Cook County Board President Toni Preckwinkle and Mayor-elect Rahm Emanuel announced the creation of a joint committee tasked with examining county and city operations and identifying ways to cut costs.
As millions of Chicagoland residents struggle with their own household budgets, Mayor-elect Rahm Emanuel sent signals Tuesday that he is serious about reining in city costs.
During a joint appearance with County Board President Toni Preckwinkle, Emanuel announced formation of a six-member city-county committee, charged with identifying areas where the two governments duplicate each other’s services, with an eye toward slashing millions from the public coffers.
"We can’t keep doing business as usual," Emanuel said. "There are things that are being done, where one entity is better at delivering the services, at a cheaper cost."
Both identified health care as an area where there is too much duplication. While the County operates an extensive health care system, the city runs a network of community based clinics.
Preckwinkle noted that while the city specializes in education, the criminal justice system and the courts are a county function. And both would benefit from greater efficiencies.
"We have an education system that is failing our young people and feeding our jails," Preckwinkle said.
The two mentioned other areas, such as highway maintenance and job training, where there is too much duplication and waste.
"To continue to operate in separate silos, or to provide duplicative services, is no longer a responsible option," Preckwinkle said. "I think there’s a way in which it’s possible for us to save money."
One area where the city and county operate virtually parallel services, is in the administration of elections. For years, there has been discussion about whether it would be appropriate to consolidate those operations under the Cook County Clerk, rather than maintaining a separate Chicago Election Board. Currently, Chicago administers its own elections, while County Clerk David Orr oversees the vote in suburban Cook.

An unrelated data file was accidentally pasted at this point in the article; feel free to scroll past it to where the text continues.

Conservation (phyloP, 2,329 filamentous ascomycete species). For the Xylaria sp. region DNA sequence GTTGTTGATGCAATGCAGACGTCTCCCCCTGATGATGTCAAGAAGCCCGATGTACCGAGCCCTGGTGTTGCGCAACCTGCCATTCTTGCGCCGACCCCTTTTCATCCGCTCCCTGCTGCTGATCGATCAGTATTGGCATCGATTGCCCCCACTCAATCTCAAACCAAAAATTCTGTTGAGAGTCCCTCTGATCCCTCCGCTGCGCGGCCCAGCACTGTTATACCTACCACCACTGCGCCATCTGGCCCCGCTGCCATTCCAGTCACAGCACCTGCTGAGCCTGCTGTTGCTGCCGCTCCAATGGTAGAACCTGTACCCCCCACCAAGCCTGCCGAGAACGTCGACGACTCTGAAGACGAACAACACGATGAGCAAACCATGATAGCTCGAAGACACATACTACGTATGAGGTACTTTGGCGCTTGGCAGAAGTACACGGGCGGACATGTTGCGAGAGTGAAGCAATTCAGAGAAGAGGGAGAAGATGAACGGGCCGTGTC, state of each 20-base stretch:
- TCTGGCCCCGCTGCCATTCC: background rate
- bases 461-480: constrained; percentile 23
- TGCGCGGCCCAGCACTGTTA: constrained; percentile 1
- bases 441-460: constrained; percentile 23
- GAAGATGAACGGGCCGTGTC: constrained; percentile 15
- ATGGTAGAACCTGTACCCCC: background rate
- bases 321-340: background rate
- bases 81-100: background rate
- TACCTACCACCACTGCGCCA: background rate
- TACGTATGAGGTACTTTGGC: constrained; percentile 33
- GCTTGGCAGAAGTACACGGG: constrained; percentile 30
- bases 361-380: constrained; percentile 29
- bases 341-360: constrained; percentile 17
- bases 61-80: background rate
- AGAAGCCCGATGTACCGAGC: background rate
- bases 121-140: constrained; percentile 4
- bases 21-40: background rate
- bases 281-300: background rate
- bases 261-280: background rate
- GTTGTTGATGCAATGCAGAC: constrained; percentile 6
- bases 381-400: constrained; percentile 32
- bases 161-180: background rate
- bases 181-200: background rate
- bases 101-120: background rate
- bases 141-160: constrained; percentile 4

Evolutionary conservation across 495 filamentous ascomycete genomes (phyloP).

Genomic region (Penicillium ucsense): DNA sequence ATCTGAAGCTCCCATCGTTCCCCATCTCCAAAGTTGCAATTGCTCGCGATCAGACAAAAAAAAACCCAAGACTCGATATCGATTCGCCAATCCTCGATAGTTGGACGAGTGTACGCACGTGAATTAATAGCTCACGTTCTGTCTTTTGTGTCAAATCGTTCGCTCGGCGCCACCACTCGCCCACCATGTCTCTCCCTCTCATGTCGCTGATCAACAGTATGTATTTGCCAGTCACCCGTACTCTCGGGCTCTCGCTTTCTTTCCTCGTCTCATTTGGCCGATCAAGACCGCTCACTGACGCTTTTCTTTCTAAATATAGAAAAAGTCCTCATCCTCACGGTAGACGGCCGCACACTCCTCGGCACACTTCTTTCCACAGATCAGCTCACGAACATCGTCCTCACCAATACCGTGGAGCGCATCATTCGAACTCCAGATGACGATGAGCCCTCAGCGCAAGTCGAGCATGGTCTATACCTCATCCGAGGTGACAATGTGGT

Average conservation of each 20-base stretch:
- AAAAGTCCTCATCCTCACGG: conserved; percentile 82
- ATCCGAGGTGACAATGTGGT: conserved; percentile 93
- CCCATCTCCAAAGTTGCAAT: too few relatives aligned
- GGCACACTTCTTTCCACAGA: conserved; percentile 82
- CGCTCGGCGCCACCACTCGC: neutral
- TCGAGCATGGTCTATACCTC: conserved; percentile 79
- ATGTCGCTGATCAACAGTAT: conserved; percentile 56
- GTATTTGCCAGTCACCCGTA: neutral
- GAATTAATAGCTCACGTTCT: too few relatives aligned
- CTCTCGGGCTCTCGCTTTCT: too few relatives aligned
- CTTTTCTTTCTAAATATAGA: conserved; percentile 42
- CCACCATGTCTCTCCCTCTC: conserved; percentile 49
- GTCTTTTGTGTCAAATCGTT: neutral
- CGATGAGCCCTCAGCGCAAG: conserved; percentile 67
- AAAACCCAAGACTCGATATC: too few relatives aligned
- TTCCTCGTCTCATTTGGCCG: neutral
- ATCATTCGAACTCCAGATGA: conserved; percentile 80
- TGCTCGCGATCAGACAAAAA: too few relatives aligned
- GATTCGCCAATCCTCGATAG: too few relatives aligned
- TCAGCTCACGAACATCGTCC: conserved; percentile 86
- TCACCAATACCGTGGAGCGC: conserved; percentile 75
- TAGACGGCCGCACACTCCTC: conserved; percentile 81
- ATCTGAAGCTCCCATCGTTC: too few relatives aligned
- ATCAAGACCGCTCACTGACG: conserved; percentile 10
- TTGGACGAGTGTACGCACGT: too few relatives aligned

"Wherever this goes, whether it’s under the County Clerk, or under a new board, I think it’s the right direction," says Orr, who has long maintained his office should oversee all election operations.
"It’d be much easier if there was one election authority in Cook County. Secondly, you’d save a lot of money."
Not everyone is enthusiastic.
"We can’t imagine taking a step backward," said Chicago Election Board spokesman James Allen, suggesting the voters would not want their elections overseen by an elected official.
"A bi-partisan, non-elected official oversight of the entire apparatus is the best model for transparent election information."
Orr shrugs off the suggestion that his office could not fairly administer elections for Chicago.
"I don’t care, because I’ll be gone by the time they get it done,” he said. “I do think it would be nice for efficiency’s sake, if you didn’t spend so much money on that board, and you had elected officials.”
He noted that county clerks administer elections throughout Illinois.
"All around us they do that. And they may be a Democrat or they may be a Republican. If they’re going to do a good job, they’re going to be fair. If they’re not, they’re going to lose the election."